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Area road crews ready when winter arrives
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Martinsville Public Works Department Assistant Director Jeff Joyce stands in front of calcium chloride (in tank at left) and a barn holding salt for use on roads in inclement weather. Saturday is the start of “meteorological winter,” a three-month period when wintry conditions are most likely to occur. (Bulletin photo by Mike Wray)
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Friday, November 30, 2012

By MICKEY POWELL - Bulletin Staff Writer

As the weather gets colder, the Virginia Department of Transportation (VDOT) and Martinsville Public Works Department crews are ready to work to rid the roads of any ice and snow that starts accumulating.

Winter officially starts Dec. 21 but Saturday — Dec. 1 — is the start of “meteorological winter,” basically a three-month period in which wintry weather is most likely to occur.

Gov. Bob McDonnell has proclaimed Dec. 2-8 as Winter Preparedness Week statewide.

Lisa Price Hughes, chief administrator at the VDOT office in Bassett Forks, said that office is “stocked up and ready” to hit the roads when needed.

The stockpile includes about 3,000 tons of salt, 4,000 tons of sand, 3,000 tons of “mixed abrasives” — salt and sand — and 43,000 gallons of “brine,” which is saltwater, according to Hughes.

The city has more than 200 tons of salt and plenty of calcium chloride on hand, said Assistant Public Works Director Jeff Joyce.

Salt is the main substance Martinsville uses to make icy roads less slippery. It mixes with some of the snow, creating a “liquid layer” between the rest of the snow and the road, he said.

Whereas water freezes at 32 degrees, salt begins to freeze at 20 degrees, he noted.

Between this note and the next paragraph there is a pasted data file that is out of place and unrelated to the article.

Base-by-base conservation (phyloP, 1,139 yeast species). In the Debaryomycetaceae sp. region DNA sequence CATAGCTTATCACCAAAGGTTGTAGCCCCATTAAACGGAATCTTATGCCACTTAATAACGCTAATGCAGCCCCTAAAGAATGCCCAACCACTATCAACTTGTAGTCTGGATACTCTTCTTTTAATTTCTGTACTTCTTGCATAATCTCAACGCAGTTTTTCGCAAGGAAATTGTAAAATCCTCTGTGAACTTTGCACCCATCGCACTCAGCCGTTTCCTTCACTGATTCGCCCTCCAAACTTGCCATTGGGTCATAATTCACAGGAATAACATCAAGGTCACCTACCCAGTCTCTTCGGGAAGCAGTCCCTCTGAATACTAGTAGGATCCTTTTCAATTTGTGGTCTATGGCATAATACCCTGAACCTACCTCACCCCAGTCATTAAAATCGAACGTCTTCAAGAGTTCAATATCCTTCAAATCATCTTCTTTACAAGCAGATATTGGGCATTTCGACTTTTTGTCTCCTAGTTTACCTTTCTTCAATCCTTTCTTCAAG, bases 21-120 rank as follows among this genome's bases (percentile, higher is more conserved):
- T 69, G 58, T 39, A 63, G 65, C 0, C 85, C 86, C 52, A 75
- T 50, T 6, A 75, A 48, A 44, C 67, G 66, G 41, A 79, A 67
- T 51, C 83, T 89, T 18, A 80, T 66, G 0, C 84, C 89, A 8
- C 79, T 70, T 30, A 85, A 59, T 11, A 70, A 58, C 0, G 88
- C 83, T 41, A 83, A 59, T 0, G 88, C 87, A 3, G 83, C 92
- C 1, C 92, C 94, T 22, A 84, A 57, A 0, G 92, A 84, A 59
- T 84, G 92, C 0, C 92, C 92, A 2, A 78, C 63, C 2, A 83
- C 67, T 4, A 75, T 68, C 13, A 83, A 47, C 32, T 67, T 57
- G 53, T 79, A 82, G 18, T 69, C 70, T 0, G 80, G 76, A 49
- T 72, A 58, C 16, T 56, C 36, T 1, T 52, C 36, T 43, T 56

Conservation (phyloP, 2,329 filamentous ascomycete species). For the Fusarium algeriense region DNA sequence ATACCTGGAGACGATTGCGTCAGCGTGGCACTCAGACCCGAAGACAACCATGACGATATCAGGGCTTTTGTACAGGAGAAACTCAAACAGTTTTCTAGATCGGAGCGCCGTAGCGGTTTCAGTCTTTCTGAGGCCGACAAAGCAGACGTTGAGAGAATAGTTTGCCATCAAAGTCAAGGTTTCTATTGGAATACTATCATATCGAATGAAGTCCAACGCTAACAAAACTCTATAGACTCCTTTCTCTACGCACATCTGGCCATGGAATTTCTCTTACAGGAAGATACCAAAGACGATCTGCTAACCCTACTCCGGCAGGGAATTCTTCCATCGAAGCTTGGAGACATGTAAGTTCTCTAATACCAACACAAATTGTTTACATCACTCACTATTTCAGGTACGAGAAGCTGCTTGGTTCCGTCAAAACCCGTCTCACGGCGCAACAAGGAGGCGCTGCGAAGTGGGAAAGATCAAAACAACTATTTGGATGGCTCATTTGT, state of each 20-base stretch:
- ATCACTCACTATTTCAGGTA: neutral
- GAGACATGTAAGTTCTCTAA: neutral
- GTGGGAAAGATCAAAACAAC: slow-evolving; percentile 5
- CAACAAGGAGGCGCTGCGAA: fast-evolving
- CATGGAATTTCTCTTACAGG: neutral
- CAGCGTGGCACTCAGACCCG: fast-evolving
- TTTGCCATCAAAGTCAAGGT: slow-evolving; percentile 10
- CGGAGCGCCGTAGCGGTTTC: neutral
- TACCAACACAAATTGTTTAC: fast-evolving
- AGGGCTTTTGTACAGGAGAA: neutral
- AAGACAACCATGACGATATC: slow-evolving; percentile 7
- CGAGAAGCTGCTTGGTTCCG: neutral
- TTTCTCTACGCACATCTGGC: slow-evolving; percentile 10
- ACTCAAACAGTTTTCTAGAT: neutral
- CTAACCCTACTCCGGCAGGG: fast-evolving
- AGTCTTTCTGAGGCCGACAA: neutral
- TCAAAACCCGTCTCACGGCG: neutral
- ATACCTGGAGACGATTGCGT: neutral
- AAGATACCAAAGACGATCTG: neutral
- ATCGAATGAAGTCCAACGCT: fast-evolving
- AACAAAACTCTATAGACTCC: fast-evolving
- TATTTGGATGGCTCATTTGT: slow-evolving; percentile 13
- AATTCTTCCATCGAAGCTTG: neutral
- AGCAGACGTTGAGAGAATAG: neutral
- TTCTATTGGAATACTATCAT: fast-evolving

“We try to get it down immediately as it starts to snow,” Joyce said.

In the city, calcium chloride generally is applied to bridges, which often freeze faster than roads, he said.

Although VDOT treats roads mostly with salt and sand, brine is applied first if temperatures are warm enough, Hughes said.

“It delays bonding of the snow on the roadway,” she said, and “bides us some time” in getting crews ready for snow removal.

If roads already are icy when the VDOT trucks go out, “there’s not a lot we can do,” she admitted.

Plows and other snow removal equipment already has been attached to VDOT trucks and cleaned, Hughes said. She mentioned that her agency supplements its crews with private contractors in wintry weather.

A salt spreader has been mounted on a city truck already “in case we get a little bit of” unexpected frozen precipitation, but plows will not be hooked to trucks until meteorologists are forecasting wintry weather, Joyce said.

He said the most hazardous location in Martinsville during bouts of wintry weather usually is the hill on Liberty Street behind Liberty Fair Mall.

Other trouble spots include Northside Drive, Commonwealth Boulevard near Martinsville High School and Blankenship Road, officials have said.

City crews treat those locations first, then move to heavily traveled roads such as Commonwealth and Memorial boulevards before clearing residential streets, Joyce said.

In the county, VDOT focuses its attention first on primary roads — those numbered 600 and below — because they are the most heavily traveled, Hughes said. Examples include U.S. 220, U.S. 58 and Virginia 57.

Secondary roads — ones numbered 600 and above — are treated after the primary roads are in the best shape possible, followed by residential streets, she said.

No snow or ice is expected for the immediate future. In fact, the National Weather Service is forecasting highs in the 50s and 60s next week, according to its website.

But get ready. Another mild winter is not likely.

Indications are there will be more opportunities for low-pressure systems to track close to Virginia compared to last winter, according to Bill Sammler, a warning coordination meteorologist for the weather service.

“Temperatures are the wild card in the pattern that is setting up,” he said. “If we have cold temperatures with these southern low-pressure systems, then we could have more snow or messy mixed precipitation events.”

The Old Farmer’s Almanac — which claims an 80 percent accuracy rate for its long-range forecasts — is predicting the Martinsville area’s winter will be colder than usual with above-normal snowfall. The snow is expected to be heaviest from mid-December to early January, its website shows.


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